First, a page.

According to a new analysis of data released last year, American newspapers are far more likely to publish uncontested claims from climate deniers, many of whom challenge whether the planet is warming at all and are “almost exclusively found” in the U.S. media. The study was published in the journalEnvironmental Research Letters.
The researchers were trying to answer three important questions: Is climate denial and disinformation as prevalent in the newspapers outside America? Is it mostly right-wing papers publishing these pieces? And what types of skeptics are being published in different countries?
In all three categories, the U.S. emerged as a unique leader in promoting climate denial in the press.
The newspapers surveyed were Folha de São Paulo and Estado de São Paulo in Brazil;People’s Daily and Beijing Evening News in China; Le Monde and Le Figaro in France;The Hindu and Times of India in India; the Guardian/Observer and the Daily/Sunday Telegraph in the United Kingdom; and the New York Times and Wall Street Journal in America. The researchers looked at stories between 2009 and 2010, when the so-called “climategate” story was unfolding. They also compared their findings to coverage in 2007, when the IPCC released its assessment of climate science.
The US newspapers had the largest number of articles in percentage terms (34%) which contained skeptical voices over the period examined, and nearly double the next country which was the UK at 19%. The Chinese newspapers came next with 7% of all articles, although the figures were taken from a low base. India and France followed with roughly 6%, with Brazil last at 3%. So, despite the high number of articles in the Indian and Brazilian press covering the issue, a very low percentage of these included skeptical voices.
So did the political leaning of a newspaper influence its coverage? It’s actually a very mixed picture. When factoring in non-opinion articles, the researchers actually found slightly more articles quoting climate skeptics or deniers in left-leaning newspapers than in right-leaning papers. But when looking at opinion pages, the articles tend to fall within traditional ideological camps — with far more right-leaning publications featuring “uncontested” skeptical voices than left-leaning ones. While France and the UK experienced a similar trend, the U.S. was the leader in this area as well:
In conclusion, we can say that from our sample, there is little evidence for much difference in the percentage of articles containing skeptical voices between left-leaning and right-leaning or centrist newspapers in Brazil, France and India. However, in the USA and the UK, where skeptical voices generally appear in much higher numbers, the differences are more marked. The strongest evidence for a distinction between left-leaning and right-leaning newspapers can be found in the opinion pages in France, the UK and the USA, where right-leaning newspapers are much more likely to include uncontested skeptical voices.
So what kind of voices are being published in these papers? The findings here are also mixed. The researchers break down skeptics into three categories: Those who completely deny the planet is warming (trend skeptics); those who accept that the planet is warming, but question if it’s caused by humans (attribution skeptics); and those who falsely claim that increasing CO2 emissions and a warming planet will be a good thing (impact skeptics).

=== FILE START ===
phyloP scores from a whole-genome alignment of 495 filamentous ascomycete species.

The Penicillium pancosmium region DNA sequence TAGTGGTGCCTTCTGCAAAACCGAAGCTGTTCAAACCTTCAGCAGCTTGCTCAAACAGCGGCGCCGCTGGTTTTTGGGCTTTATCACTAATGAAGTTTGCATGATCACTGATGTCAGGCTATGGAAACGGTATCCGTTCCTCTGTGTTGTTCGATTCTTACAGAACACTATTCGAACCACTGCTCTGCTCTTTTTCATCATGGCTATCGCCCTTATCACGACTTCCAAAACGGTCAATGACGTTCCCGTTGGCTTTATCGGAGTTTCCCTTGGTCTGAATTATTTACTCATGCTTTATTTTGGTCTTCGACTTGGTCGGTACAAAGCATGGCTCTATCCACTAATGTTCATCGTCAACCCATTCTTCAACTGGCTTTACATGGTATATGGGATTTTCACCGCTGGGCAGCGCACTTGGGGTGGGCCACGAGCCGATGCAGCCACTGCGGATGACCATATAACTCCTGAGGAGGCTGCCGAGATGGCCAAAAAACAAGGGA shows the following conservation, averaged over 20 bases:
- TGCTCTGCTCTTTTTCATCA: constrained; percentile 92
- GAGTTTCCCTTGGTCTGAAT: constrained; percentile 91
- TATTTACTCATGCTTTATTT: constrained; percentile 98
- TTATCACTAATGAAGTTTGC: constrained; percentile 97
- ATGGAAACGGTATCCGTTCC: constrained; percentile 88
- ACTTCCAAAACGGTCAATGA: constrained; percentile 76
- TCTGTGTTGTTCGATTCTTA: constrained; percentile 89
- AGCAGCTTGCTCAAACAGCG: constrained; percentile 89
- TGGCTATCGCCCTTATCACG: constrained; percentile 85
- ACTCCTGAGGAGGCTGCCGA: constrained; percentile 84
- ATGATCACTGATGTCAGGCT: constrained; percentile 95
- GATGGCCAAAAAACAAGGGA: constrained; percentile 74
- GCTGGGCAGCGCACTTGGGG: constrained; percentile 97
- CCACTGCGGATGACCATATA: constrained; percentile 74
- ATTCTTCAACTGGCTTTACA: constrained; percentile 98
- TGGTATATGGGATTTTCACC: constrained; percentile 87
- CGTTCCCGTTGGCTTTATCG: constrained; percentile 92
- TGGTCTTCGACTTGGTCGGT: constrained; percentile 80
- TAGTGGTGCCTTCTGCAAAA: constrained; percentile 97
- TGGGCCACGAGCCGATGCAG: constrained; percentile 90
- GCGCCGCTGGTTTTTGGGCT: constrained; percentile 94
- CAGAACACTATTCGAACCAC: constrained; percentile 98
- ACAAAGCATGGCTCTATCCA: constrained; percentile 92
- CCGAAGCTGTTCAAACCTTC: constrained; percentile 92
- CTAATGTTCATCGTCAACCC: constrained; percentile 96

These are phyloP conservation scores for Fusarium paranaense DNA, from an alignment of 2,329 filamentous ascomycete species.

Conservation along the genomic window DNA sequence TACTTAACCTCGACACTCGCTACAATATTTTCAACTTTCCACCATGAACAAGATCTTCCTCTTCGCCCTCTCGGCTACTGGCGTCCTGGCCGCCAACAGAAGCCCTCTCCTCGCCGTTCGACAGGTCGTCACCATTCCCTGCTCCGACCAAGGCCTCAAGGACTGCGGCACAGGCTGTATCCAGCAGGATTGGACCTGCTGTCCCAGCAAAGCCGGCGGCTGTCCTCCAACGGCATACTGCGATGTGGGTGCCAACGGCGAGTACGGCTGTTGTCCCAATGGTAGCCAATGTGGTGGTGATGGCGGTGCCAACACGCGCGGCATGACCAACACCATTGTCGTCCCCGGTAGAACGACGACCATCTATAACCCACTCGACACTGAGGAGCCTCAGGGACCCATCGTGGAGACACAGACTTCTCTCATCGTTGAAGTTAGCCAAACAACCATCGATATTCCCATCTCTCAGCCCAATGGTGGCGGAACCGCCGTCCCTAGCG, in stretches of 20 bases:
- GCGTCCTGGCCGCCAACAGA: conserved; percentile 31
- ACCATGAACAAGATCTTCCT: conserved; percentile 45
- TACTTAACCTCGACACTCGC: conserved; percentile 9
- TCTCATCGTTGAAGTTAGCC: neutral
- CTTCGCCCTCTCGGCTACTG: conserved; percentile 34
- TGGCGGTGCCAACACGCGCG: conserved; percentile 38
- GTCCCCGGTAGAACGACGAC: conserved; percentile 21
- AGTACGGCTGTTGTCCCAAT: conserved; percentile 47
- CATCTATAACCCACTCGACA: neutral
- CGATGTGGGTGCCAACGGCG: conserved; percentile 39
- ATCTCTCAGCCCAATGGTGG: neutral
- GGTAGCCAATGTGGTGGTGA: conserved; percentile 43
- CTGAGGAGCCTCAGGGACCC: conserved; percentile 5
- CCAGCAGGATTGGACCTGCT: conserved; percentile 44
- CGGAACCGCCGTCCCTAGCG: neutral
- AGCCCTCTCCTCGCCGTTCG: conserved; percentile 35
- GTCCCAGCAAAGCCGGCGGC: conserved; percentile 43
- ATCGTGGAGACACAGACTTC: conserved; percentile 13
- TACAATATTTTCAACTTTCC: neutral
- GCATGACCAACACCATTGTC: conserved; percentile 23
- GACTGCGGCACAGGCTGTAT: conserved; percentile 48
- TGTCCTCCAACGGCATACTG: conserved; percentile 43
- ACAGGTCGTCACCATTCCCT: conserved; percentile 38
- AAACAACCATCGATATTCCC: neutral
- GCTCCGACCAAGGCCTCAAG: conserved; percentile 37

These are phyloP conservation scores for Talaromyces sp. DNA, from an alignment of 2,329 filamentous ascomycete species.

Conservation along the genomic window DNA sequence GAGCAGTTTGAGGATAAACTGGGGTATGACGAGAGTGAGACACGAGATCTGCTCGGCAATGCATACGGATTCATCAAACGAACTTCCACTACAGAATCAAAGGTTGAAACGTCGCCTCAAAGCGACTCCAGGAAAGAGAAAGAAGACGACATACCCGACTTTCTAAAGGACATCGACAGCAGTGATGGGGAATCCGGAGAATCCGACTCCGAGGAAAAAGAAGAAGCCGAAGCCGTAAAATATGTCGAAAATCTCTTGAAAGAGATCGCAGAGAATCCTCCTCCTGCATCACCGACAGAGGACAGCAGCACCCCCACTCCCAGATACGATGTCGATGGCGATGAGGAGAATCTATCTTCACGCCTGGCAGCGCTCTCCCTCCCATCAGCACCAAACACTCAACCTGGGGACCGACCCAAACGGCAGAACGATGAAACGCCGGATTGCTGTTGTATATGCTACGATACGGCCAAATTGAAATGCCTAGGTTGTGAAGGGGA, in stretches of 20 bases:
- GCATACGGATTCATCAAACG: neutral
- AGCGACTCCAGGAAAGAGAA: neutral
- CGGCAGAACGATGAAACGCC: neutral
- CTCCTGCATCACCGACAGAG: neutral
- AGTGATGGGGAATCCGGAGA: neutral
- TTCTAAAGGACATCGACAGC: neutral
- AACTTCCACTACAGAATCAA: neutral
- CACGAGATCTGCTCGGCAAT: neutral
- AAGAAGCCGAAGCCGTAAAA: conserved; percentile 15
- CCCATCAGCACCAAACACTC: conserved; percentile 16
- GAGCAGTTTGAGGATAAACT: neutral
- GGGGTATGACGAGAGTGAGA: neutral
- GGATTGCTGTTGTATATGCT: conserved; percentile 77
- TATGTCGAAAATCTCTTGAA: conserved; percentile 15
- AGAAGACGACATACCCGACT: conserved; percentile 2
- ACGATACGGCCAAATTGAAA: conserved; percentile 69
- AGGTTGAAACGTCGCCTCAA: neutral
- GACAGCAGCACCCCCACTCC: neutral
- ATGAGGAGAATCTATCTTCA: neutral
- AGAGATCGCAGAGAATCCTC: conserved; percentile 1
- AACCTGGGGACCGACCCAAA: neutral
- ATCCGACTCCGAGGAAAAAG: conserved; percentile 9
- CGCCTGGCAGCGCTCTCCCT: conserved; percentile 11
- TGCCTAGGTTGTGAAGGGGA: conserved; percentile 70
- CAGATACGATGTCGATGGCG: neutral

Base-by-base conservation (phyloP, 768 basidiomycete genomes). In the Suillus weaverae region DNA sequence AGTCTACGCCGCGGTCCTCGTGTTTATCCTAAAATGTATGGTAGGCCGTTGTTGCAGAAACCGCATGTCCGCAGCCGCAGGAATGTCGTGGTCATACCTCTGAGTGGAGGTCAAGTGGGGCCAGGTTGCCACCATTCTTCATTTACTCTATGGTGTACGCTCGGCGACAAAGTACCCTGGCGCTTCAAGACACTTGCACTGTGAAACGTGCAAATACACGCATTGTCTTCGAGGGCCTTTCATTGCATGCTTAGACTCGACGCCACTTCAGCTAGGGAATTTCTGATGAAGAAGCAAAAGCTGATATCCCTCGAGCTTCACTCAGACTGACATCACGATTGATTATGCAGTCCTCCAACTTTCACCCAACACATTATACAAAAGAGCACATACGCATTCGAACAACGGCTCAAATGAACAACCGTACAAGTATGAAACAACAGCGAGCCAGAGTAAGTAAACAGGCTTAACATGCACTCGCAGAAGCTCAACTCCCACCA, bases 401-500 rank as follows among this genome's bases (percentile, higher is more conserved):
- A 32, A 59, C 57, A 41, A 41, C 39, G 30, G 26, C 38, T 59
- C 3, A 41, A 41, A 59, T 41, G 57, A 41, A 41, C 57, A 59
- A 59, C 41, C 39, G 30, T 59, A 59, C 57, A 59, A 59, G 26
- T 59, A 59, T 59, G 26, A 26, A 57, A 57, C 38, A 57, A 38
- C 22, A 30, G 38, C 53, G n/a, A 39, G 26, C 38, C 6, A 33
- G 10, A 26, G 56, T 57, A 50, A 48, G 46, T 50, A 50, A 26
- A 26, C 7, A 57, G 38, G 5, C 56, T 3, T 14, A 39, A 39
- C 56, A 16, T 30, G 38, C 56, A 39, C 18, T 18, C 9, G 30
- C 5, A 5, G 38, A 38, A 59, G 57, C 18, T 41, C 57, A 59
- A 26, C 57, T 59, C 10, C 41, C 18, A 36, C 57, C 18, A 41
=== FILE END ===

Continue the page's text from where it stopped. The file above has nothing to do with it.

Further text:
In Brazil, China, France, India, and the UK, we see a mix of skeptics in the second and third categories who accept that the planet is warming, but question the cause and impact. In the U.S., we see a different trend: a much greater number of deniers who believe that there is no evidence that the planet is warming. (The researchers attribute this to the prominence of Oklahoma Senator James Inhofe, the most outspoken climate denier in Congress, who often appears in news stories).
Such results would support the view that the USA is particularly notable for the presence of skeptics who question the need for strong climate change policy proposals.
The study, while only covering newspapers and only looking at two short time periods, shows that American climate denial is unique and more prevalent than in other countries, and that ideology does influence how the topic is covered. From the report’s conclusion:
There is some evidence for arguing that there is a strong correspondence between the political leaning of a newspaper and its willingness to quote or use uncontested skeptical voices in opinion pieces. The distinction between news pages and opinion pages is important as much of the skepticism in found in the latter category. In right-leaning newspapers such as the Wall Street Journal and theTelegraph, there is very little uncontested skepticism in their news reporting.
There is also evidence for seeing a greater presence in the US media of the sort of skepticism which strongly attacks the scientific legitimacy of climate change policy proposals compared to all the other five countries (with the notable exception of the UK).
Along with the UK, Australia is another country seeing American-style climate denial in the press. A recent analysis from the Australian Center for Independent Journalism found that 73 percent of articles and opinion pieces published in 2011 on a proposed carbon price were negative.
“Some of Australia’s leading newspapers have been so negative in their reporting of the Gillard government’s carbon policy it’s fair to say they’ve campaigned against it rather than covered it,” concluded the author of the report.